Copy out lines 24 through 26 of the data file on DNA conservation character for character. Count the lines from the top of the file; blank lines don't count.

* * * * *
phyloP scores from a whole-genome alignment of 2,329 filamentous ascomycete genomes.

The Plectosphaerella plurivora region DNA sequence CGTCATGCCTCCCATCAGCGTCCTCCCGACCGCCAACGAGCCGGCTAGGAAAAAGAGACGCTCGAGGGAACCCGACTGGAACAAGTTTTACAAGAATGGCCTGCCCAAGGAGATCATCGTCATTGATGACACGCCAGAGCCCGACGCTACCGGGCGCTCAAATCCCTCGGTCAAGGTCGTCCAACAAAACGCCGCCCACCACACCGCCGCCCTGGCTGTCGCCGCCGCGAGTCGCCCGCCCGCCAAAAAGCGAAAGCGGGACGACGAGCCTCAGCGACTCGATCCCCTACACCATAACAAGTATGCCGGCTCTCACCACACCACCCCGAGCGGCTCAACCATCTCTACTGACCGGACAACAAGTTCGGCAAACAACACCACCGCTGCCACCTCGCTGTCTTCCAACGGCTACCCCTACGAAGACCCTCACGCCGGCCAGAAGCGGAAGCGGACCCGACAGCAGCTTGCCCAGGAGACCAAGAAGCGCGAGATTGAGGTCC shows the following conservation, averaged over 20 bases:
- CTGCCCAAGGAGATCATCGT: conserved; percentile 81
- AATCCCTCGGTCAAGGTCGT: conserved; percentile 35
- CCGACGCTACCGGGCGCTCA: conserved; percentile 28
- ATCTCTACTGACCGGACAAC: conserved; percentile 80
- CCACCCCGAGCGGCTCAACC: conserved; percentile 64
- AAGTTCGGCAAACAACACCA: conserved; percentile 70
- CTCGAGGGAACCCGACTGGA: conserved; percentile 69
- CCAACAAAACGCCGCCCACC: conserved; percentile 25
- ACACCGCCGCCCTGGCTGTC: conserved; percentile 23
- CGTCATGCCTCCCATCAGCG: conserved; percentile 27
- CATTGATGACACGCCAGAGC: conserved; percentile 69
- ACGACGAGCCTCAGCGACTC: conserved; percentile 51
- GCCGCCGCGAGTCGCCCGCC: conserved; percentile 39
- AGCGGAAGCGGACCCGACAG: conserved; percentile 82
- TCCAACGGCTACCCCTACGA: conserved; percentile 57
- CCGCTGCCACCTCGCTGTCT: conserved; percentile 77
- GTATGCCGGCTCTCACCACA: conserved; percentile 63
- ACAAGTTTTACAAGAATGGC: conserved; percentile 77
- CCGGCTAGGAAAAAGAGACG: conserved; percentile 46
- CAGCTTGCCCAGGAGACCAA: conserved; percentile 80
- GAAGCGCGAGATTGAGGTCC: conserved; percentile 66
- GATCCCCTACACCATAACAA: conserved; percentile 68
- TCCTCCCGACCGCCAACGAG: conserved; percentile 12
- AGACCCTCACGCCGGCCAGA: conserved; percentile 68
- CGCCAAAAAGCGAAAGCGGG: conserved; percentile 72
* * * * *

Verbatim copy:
- GATCCCCTACACCATAACAA: conserved; percentile 68
- TCCTCCCGACCGCCAACGAG: conserved; percentile 12
- AGACCCTCACGCCGGCCAGA: conserved; percentile 68